Ukraine needs our help so we must deliver - Lorna Slater

Last Friday I joined hundreds of protesters for a vigil outside the Russian Consulate in Edinburgh. We were there because we were angry. We were angry and horrified by the brutal bombardment and violence that has been inflicted on Ukraine.

The first days of the war have seen the widespread destruction of civilian targets and millions of Ukrainians displaced as the Russian military have shelled towns and cities across the country.

Like in all wars, it is the most vulnerable, and the people with the least, who will suffer the most. During the conflict in Crimea in 2014, Amnesty International and other monitoring groups documented war crimes, crimes against humanity and human rights abuses on the part of Russian forces.

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On the day that the invasion began, the Scottish Government’s St Andrew’s House office was lit up in the blue and yellow colours of the Ukrainian flag. The afternoon had seen a sombre debate, as our Parliamentarians put differences aside and stood as one against the war.

Protesters hold a demo outside the Russian Consulate General in Edinburgh following the invasion of Ukraine.

That evening I attended a meeting of party leaders from across the different European Green parties. I heard stories from friends across the continent. In Warsaw they were preparing for the first trains of refugees to arrive, while in Bulgaria they were concerned about the prospect of radiation fallout.

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It is imperative that all governments do everything they can to stop the violence and to provide practical support, aid and refuge for people who need it.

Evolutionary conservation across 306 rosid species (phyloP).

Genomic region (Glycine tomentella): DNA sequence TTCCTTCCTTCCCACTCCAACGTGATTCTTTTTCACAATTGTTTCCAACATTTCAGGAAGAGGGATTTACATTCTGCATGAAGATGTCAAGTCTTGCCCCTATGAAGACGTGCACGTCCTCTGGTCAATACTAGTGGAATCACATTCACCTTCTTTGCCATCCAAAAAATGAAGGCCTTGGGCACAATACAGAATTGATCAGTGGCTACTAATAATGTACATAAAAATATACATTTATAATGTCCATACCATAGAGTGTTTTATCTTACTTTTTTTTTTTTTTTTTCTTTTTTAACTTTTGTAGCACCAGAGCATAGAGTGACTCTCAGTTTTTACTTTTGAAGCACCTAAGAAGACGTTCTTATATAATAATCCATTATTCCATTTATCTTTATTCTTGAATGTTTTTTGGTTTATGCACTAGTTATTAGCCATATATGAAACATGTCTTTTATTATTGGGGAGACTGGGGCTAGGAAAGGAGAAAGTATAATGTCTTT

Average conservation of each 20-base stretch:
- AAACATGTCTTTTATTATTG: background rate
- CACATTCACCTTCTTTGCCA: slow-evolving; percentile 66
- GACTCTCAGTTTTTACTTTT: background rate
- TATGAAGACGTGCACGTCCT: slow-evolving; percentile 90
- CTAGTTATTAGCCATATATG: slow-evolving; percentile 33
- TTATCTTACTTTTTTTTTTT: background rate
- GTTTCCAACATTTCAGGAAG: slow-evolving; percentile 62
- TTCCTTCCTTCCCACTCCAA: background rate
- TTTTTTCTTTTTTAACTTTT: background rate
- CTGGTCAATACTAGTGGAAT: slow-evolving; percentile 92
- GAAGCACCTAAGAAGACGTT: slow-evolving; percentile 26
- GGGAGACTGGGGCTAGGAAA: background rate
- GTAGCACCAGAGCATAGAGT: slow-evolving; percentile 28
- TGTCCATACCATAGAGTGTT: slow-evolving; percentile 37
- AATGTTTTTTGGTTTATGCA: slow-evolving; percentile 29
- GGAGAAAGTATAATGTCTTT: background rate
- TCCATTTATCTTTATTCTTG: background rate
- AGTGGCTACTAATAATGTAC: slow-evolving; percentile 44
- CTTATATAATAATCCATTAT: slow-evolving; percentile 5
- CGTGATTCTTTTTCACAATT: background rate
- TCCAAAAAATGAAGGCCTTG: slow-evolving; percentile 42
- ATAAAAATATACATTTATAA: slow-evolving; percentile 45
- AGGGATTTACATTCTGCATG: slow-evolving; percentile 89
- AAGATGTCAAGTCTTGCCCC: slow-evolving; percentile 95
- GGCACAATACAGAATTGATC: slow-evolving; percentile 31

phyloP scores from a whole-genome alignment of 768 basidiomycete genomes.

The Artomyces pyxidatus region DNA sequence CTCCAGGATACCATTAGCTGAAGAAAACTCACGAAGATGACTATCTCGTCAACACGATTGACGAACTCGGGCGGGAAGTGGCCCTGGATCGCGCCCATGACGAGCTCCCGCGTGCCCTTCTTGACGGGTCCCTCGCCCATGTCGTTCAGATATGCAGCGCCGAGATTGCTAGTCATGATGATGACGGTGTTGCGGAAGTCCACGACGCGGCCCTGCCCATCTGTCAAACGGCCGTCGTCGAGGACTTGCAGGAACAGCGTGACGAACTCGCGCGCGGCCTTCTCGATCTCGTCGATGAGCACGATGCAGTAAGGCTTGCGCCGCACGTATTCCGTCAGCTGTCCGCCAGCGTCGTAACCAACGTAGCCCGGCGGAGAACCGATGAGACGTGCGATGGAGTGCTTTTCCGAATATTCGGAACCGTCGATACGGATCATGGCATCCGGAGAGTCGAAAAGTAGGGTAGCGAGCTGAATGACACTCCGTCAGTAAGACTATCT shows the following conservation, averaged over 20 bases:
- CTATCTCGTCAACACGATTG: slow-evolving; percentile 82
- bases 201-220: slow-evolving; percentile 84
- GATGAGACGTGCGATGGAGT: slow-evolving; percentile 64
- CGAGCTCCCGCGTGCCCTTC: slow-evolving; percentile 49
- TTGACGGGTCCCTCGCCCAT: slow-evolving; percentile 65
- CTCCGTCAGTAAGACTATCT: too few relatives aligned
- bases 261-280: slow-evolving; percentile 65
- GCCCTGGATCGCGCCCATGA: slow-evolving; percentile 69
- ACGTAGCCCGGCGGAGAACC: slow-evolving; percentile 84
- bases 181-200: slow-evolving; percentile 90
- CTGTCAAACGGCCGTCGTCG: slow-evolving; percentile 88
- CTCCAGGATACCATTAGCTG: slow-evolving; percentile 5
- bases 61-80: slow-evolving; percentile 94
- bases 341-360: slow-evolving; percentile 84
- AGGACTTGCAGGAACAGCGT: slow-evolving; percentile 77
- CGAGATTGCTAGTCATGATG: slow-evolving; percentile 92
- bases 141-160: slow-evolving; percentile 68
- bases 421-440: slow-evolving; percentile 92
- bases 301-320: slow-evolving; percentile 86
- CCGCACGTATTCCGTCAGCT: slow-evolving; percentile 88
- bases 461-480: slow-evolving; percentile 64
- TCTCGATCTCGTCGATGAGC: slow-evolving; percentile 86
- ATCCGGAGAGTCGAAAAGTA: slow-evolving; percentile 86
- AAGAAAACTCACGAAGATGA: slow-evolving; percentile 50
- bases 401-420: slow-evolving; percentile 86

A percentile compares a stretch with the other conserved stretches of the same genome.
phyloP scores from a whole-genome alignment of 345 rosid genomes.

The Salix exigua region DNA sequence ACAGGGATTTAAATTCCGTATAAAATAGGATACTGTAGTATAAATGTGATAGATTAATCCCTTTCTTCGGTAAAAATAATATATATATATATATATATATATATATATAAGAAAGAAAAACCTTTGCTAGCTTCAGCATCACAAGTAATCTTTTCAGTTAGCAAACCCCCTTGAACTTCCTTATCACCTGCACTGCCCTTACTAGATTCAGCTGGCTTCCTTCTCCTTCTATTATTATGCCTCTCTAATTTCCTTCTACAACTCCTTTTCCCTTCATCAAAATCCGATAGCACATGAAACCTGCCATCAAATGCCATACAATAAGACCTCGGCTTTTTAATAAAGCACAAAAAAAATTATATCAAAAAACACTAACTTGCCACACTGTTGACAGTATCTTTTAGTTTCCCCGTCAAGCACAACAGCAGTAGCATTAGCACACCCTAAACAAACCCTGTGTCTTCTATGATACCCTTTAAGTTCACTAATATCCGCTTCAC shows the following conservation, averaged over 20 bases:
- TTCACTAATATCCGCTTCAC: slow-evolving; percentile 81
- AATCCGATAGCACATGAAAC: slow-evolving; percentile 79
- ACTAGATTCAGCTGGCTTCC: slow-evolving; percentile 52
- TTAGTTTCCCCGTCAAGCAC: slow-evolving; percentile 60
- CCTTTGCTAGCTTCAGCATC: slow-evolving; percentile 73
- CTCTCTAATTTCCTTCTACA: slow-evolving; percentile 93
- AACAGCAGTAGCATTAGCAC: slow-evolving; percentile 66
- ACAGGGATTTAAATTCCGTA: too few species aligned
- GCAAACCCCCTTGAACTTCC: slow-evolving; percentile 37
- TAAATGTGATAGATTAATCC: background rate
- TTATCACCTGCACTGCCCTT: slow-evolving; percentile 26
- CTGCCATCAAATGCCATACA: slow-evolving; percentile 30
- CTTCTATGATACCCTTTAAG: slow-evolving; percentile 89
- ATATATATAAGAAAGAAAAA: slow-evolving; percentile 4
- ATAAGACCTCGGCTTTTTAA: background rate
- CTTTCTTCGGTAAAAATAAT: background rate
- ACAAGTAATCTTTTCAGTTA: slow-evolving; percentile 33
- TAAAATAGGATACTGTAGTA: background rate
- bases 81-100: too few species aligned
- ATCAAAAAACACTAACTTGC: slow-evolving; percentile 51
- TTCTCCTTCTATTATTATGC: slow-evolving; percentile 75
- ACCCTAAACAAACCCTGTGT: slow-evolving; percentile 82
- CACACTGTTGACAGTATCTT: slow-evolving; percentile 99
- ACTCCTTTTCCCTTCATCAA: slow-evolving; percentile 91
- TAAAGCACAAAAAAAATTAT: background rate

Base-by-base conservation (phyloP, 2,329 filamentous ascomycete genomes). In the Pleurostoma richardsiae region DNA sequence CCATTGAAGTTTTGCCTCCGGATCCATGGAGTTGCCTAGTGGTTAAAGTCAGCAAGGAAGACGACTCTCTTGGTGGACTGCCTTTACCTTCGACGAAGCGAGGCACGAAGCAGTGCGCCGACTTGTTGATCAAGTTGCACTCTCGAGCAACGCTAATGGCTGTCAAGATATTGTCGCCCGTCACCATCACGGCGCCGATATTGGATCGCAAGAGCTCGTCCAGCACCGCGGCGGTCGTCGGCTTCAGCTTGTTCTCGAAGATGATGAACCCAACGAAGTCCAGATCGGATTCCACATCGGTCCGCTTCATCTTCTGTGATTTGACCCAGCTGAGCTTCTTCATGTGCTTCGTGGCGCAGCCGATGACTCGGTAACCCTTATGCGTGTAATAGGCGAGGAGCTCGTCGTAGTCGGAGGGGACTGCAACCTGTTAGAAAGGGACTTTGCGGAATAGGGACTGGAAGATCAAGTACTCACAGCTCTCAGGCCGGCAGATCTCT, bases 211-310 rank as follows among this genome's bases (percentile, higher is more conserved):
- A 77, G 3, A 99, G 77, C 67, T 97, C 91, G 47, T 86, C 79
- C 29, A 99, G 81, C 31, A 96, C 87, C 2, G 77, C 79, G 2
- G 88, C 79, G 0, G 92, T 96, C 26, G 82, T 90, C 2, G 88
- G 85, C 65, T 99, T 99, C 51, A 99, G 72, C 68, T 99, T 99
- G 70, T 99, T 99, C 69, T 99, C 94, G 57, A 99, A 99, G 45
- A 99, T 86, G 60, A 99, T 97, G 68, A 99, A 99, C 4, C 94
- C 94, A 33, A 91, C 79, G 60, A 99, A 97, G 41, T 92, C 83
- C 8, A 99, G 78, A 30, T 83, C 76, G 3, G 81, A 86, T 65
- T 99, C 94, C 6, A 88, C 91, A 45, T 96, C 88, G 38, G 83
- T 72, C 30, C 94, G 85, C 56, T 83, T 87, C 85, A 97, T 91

There has been an amazing showing of solidarity from people around the world. This includes the people I joined at the vigil in Edinburgh, but also the hundreds of people who protested in Moscow, despite the very real risk to their safety. That support needs to be replicated by our governments.

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This kind of unprovoked attack cannot be normalised or go unanswered. If Putin's aggression succeeds and things return to "business as usual” then it will be a terrible failing on the part of the international community.

That is why we need to see comprehensive global action and meaningful sanctions against Putin and his regime; this includes far-reaching measures from all governments against any bank or organisation connected to Russia’s arms industry and against Putin’s associates.

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We must also ensure that Putin and his regime have no voice in our politics: whether that means politicians refusing to go on state mouthpieces like RT or political parties offering full transparency and handing back any money that is tainted through association.

The kind of terrible humanitarian catastrophe that we have seen in Afghanistan cannot be repeated in Ukraine. Ireland and Moldova are among those that have promised to provide support and safety for refugees, and it is vital that governments like the UK do the same.

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Edinburgh was among the cities that opened our doors and our hearts to people fleeing the repression and conflict in Afghanistan, and we must be prepared to do it again. We must be ready to welcome refugees fleeing this conflict, especially those most at risk under a Russian occupation such as journalists and LGBTQ+ people.

Edinburgh has been twinned with the city of Kyiv, Ukraine, since 1989. We have a strong and vibrant Ukrainian population here in our city. They are nervous and anxious about their friends and family who are on the frontline of the crisis. It is vital that we stand in unity with them, and in solidarity with the people of Ukraine.

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Lorna Slater is a Lothian Green MSP and Minister for Green Skills, Circular Economy and Biodiversity